Finnish engineers have developed a sand “battery” capable of storing renewable energy produced over several months in the form of heat for individual, collective or industrial purposes.

In its final Energy Futures 2050 report, published last February, RTE, for the electricity transmission grid, recalled that the “variability of production (renewable energies, ed) must be compensated for with flexibility “, understand solutions to store the energy produced so that it can be used when the grid needs it. A need that is not necessarily concomitant with production. The wind blows when it wants and the sun doesn’t always show up when you want it.

The uncertainty of renewables

To illustrate this variability, just look at other data provided by RTE last February. Thus, in 2021, renewable energies weighed less than the previous year, despite an increase in solar parks, in particular. Blame it on unfavorable weather conditions for both hydroelectricity and wind power.

Whether it is gigantic water tanks, which serve to produce electricity when the grid is required and whose water is then brought to the top using the electricity produced when the need is less or conventional batteries, the challenge is to find a way to use renewable energy optimally and store it with the least possible loss.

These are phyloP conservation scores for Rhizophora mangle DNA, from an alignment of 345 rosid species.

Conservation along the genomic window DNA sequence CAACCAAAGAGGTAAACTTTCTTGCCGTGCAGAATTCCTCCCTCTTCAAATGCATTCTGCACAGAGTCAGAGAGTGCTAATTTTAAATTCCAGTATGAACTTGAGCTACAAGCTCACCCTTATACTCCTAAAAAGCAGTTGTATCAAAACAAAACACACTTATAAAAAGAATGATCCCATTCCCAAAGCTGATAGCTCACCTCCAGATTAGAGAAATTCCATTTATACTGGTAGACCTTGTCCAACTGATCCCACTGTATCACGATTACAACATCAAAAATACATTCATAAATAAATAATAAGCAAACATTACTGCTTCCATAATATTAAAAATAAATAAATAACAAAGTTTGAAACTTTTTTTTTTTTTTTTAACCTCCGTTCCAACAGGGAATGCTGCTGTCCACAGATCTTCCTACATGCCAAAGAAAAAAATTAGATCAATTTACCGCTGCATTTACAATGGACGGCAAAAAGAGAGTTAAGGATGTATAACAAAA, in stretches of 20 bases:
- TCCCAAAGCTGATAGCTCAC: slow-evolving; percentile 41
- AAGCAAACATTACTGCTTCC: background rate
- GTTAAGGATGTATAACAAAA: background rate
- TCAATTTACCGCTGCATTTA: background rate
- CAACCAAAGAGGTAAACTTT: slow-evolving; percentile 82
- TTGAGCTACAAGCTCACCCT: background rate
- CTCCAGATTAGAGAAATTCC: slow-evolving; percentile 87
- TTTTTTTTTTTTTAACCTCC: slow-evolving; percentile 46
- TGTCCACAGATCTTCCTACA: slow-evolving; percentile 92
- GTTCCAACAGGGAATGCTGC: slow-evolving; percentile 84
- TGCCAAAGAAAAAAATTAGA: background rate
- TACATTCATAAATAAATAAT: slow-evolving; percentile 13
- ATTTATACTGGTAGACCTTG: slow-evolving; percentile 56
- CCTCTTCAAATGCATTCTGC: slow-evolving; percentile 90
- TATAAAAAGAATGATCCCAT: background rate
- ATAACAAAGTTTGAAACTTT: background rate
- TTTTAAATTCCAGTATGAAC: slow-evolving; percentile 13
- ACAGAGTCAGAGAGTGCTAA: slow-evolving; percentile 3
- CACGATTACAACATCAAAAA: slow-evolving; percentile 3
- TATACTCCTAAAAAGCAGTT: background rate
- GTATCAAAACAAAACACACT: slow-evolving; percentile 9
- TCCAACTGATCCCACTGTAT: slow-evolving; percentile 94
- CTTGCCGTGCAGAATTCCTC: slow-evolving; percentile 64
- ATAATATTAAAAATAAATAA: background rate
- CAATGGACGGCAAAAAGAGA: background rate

Find a low-tech but inexpensive battery

The problem with storage is that it is often necessary to use “conventional” batteries, which contain lithium, which limits a fairly high cost, especially since these battery packs take up a lot of space.

However, young Finnish engineers may have found an original, ecological and effective solution. Their company Polar night energy has developed sand “batteries”.

In fact, in terms of the battery, it is a silo, which looks like a grain silo, into which building sand is poured, which is more normal. This sand will then be heated and kept at a temperature between 300 and 500 ° C thanks to a weak electric current, produced from renewable sources. Because sand accumulates and retains heat very well, these hot sand “containers” can keep their contents warm for several months.

When electricity production becomes more expensive due to winter demand, for example, the air heated by the sand “battery” is in turn used to heat the water in the thermal systems of surrounding homes, offices and swimming pools. Electricity is not strictly stored, so the energy produced and transformed is.

One more step, a new solution

The next two stages in the development of this technology low-tech it will be fundamental. The first is whether these sand heat exchangers can be adapted for wider uses and adopted by larger communities. The second is whether the two engineers can find a solution to improve the return of energy in the form of electricity. So far, the performance is pretty low.

However, heat is a form of energy that can have real uses in many industrial contexts, whether for food preparation, pharmaceutical production or even for textile production.

These batteries are obviously not a revolution, alone they will not solve the question of the storage of renewable energies, but they bring their stone into the building, their little grain of… sand.



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